You’ve undoubtedly heard of the food chain, but have you heard of the marketing supply chain?
There a many natural food chains in existence on earth at one time and in each, one can follow the food supply of an ecosystem. Upset a stage in the system and the subsequent tiers reap the consequences.
The same logic can be applied to the marketing supply chain. If one link in the chain is weakened or disrupted, the entire system falls apart.
What are the links in the marketing supply chain? Let’s examine each and determine how they depend upon each other.
Responsibility: The project management team can be made up of a multitude of personnel in your company. These might be your marketing teams, your sales reps, upper level executives, or yourself if you’re a small privately owned business.
In every case, these personnel have developed a project that requires the use of marketing assets. Your marketing staff needs it for a campaign, or your sales reps want it for a trade show they’re attending, or the execs want it for a business meeting.
Whatever the reason, these assets need to get created so a request for them is sent off to the next stage in the chain, design.
Breaks in the Chain: The breakdown that can occur between design and project management is miscommunication. If the project managers fail to provide the design team with exact specifications for a piece of collateral, the designers will design an asset incorrectly which will decrease productivity and in turn, delay marketing, sales or business efforts.
Responsibility: At this stage, the graphic designers get to work generating the marketing asset requested. This process often requires multiple revisions and constant open lines of communication with the project management team.
Once the design meets the specifications that project management has set, it is placed as an order.
Breaks in the Chain: Often the designers are asked to make multiple revisions to a design well after it has been finalized. This is a cumbersome process requiring approvals and repeated work on the designer’s end that also can lead to style inconsistencies.
Responsibility: At this stage, the design(s) are sent to a fulfillment company who produces the requested amount of marketing materials.
Breaks in the Chain: Who does the ordering? Every company does it differently, but if it’s not clear who’s responsible, double the amount ordered may show up or worse, too little might show up. This might also appear as production’s mistake and can lead to a long process of back-tracking to decipher what went wrong, where.
If any sales rep or marketing manager can order marketing materials, in the long run, all these individual orders could break the budget.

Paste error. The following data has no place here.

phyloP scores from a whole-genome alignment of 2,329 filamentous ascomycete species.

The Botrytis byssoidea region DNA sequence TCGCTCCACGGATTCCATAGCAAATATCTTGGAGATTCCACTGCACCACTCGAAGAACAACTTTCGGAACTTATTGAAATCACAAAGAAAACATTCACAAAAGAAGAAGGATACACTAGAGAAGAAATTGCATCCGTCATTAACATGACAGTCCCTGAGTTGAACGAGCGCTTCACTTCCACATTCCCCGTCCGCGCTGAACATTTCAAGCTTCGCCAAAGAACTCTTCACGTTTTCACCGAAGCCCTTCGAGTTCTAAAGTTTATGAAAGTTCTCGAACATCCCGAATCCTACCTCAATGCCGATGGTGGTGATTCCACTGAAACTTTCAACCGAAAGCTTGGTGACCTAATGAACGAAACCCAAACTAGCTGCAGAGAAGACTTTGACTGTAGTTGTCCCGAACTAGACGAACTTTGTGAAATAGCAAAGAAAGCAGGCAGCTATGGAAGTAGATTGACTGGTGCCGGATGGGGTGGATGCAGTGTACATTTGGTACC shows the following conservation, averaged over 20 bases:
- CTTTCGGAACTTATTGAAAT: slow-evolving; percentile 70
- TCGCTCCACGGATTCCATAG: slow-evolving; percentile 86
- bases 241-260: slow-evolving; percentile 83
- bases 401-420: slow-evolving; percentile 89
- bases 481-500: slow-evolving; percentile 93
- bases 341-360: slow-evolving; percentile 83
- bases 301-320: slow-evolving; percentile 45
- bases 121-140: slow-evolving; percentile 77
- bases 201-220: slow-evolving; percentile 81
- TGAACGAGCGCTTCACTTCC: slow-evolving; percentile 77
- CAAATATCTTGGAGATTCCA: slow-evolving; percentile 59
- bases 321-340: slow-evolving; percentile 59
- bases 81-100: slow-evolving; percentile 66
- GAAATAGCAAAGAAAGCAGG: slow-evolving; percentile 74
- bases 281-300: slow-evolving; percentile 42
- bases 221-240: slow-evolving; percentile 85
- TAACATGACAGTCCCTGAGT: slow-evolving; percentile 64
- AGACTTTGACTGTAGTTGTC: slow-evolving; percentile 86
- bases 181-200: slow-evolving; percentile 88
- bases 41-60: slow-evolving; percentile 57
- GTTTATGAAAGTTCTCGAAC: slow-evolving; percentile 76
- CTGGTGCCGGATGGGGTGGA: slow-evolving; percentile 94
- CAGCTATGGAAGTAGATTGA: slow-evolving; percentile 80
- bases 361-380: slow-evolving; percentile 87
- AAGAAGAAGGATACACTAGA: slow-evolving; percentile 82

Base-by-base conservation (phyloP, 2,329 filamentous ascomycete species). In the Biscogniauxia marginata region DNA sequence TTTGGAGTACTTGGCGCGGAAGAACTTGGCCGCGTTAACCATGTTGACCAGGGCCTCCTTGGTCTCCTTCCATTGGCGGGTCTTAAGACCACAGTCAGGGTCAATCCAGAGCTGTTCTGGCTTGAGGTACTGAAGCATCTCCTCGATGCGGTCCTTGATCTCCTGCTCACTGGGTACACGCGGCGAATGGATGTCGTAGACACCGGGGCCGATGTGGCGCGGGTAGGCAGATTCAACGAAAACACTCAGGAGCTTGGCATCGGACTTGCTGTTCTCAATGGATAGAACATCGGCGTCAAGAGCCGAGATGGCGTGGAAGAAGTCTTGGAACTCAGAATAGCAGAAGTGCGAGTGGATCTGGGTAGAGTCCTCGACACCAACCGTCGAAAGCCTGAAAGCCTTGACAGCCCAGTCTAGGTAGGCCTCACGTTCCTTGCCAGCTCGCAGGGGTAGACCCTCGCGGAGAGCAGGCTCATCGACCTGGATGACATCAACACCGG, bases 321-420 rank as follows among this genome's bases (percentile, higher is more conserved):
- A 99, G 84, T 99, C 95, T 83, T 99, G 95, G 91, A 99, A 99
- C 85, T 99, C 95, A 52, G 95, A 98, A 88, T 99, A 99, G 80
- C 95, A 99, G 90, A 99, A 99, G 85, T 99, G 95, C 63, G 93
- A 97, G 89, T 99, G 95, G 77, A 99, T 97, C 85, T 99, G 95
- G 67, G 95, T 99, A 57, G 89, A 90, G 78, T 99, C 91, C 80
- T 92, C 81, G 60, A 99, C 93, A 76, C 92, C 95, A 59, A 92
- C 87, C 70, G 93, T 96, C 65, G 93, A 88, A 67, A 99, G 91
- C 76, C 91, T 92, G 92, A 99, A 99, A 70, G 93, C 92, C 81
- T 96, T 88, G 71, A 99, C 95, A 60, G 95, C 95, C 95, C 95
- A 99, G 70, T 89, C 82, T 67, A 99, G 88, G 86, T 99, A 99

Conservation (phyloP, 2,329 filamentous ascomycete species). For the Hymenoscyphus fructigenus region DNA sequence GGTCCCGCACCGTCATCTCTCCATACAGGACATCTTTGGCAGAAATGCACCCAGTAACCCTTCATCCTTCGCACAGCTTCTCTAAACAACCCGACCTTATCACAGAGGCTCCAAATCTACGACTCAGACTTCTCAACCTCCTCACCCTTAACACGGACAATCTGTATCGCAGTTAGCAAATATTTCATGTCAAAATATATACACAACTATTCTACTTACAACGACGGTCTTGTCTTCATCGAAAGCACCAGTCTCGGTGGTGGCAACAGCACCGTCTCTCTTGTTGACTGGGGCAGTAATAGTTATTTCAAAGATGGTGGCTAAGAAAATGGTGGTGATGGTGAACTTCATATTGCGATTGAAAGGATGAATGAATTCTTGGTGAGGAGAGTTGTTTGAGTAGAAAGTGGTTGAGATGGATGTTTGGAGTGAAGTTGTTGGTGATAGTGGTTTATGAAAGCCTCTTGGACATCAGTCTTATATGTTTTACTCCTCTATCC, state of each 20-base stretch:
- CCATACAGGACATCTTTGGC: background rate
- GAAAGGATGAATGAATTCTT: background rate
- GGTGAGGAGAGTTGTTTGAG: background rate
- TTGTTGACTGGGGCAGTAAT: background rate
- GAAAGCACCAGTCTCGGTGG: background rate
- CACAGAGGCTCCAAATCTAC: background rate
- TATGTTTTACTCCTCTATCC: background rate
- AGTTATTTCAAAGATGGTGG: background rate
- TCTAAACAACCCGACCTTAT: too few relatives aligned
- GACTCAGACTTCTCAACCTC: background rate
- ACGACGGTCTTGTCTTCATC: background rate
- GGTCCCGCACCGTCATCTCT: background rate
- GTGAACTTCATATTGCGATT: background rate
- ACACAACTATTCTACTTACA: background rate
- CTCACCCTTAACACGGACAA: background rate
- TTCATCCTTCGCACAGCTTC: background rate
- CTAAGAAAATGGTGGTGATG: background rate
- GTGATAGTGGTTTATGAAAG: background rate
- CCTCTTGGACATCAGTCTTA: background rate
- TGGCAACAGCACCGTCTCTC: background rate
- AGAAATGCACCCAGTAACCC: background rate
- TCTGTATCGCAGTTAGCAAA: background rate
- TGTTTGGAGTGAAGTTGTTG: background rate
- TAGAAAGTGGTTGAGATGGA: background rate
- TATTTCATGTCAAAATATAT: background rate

Responsibility: It is at this stage the assets are generated. The fulfillment company producing these assets is responsible for ensuring quality, clarity and quantity standards.
Breaks in the Chain: It is often a good idea to see a final version of an asset before ordering hundreds. A fulfillment company should be able to provide examples of products prior to production so that the company can be sure of exactly what it’s ordering. Fail to do this and the company might end up with hundreds of assets that don’t meet its needs and now need to be stored since they will not be used. Who does this effect?
The designers for one. It is very common for a digital design to have variations when printed or produced – there can be slight disparities in color as a result of the printing process and due to different types of materials that the design is being transposed on. This can result in the end product, appearing inconsistent.
Responsibility: This one is simple. Get the marketing materials to their destination on time.
Breaks in the Chain: Will the fulfillment company be responsible for this or will another company ship? If so, add another link in the chain.
Did breaks in the chain prior to this stage delay your order? Can your provider ship on time because of those delays? Here’s to hoping.
Responsibility: Provide live updates on how much marketing material remains for each asset.
Breaks in the Chain: Does the company store its own assets? If yes, who’s responsible for keeping track of inventory? It’s likely no one is, and the project management team checks inventory on a need by need basis. Check too late and they may not get their assets on time.
If another company is responsible for storing marketing materials, do they provide notifications for when supplies are running low?
Responsibility: Which assets are worth keeping a constant inventory? Reporting is responsible for providing information on who is using marketing materials and when they were ordered.
Breaks in the Chain: If there is no system in place for managing this information, there is no way for a company to track how much collateral is in use at any given time and how much collateral it goes through over a period of time.
Having a system that can manage this information can aid in staying on budget and getting a better return on ROI.
Ask yourself how long is your chain? Depending on your industry and the size of your business, you may not have all the stages listed here, but that does not mean your marketing supply chain is short.
How many people and businesses are involved from idea to delivery? Try to shorten the list you come up with. This will decrease the amount of links that potentially can get broken.
Also, check for redundancies. Who can order marketing assets? If it’s everyone, that’s a lot of personnel all doing the same task. Try to whittle down the amount by implementing a process that makes sense for your business.
All in all, make sure you have a system that works and continually check up on your system to eliminate any areas that may be adding an unnecessary complexity.